Bring ’Em All, the 50th anniversary photo book, embodies the spirit and the lifeblood of emergency medicine: anyone, anything, anytime.
See the breathtaking moments that comprise the lives and careers of American emergency physicians like you. Famed photographer Eugene Richards, author of The Knife and Gun Club, has created a collection of 50 stirring photo essays focusing on clinicians from across the country. These clinicians share their perspectives and insights on life and death amid an ever-changing medical landscape.
Here’s a never-before-seen preview of Bring ’Em All. Order your copy now at BringEmAll.com. Member price: $68
“My father called me his ‘tiger.’ My parents let us know that, as girls, my sisters and I could do anything; the sky was the limit. That freedom was unique, especially for a traditional Nigerian household.
“We see and hear a lot of terrible things. They may make me sad, but they don’t break me. They don’t break me. I try not to take any of the emotional baggage home. There, I can just be a wife, a mom. Within those four walls, I have permission to cry. I can be scared. I’m allowed to feel confused, overwhelmed. But at work, there’s no room for that; a different persona is required.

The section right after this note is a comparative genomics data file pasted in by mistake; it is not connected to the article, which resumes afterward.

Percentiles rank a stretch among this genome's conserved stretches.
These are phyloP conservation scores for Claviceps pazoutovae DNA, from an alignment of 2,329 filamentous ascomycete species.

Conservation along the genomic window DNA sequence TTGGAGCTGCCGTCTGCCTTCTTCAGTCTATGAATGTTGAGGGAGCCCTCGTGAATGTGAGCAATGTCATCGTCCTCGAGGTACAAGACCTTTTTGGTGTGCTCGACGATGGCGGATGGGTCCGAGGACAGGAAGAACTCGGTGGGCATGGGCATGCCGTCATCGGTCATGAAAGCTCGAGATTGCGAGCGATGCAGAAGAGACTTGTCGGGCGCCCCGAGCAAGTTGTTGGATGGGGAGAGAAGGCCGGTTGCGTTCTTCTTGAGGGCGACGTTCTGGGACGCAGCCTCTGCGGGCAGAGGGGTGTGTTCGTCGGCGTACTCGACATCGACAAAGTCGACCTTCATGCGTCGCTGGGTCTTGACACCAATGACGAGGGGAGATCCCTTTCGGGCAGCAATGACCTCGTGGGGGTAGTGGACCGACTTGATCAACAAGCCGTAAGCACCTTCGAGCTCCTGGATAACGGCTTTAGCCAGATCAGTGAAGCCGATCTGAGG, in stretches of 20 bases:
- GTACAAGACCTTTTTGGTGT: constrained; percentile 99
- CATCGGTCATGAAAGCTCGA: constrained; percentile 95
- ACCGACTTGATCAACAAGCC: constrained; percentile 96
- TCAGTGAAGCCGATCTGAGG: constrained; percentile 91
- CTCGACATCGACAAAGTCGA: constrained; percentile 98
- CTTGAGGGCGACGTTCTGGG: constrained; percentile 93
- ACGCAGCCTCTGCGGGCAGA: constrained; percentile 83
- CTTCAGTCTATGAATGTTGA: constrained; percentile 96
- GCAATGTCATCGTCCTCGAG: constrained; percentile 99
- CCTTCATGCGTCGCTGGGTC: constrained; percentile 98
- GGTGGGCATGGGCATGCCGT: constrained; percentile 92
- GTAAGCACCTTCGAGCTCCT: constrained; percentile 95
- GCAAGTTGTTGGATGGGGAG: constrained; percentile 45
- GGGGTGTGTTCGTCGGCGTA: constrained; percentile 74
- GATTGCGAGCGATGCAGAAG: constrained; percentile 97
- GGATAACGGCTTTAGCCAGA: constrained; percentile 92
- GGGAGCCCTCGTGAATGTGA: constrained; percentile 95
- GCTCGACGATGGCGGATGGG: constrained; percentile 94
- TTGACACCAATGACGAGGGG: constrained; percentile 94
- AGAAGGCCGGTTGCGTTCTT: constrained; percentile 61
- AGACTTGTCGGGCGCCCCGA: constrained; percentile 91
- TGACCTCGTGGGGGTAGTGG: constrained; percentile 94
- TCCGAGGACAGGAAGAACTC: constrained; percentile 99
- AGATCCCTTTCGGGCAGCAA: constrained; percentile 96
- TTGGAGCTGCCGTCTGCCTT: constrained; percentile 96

“But at home, I pray. I pray for my patients. I pray for myself.”
Edidiong Ikpe, MD
Emergency physician | Atlanta
“I have a passion for civil disobedience. I get joy from arguing my position. I’m somebody who likes to question everything—and gets frustrated when there is no answer. I like to go back to the microcosm, the minor parts … but I’m also interested in the bigger issues—like why did we use to paint every emergency department ceiling black? The answer usually is that somebody over here heard somebody over there, and somebody over there heard a rumor …. I don’t want to comply for the sake of compliance.
“I guess you have to have a fair amount of self-confidence to push back, but the older I get, the easier it becomes. I’ve had pretty good luck with personal resistance. I’ve seen change … I know it can happen.”
Bruce Janiak, MD
EM pioneer & first EM resident | Augusta, Georgia
“It’s one thing to be good with children—but it’s equally important to understand how to interact with the families. You spend a lot of time reassuring them that everything is going to be okay—or trying to convince them to let you stick a needle in their child. And every situation is different … you have to learn how to read between the lines.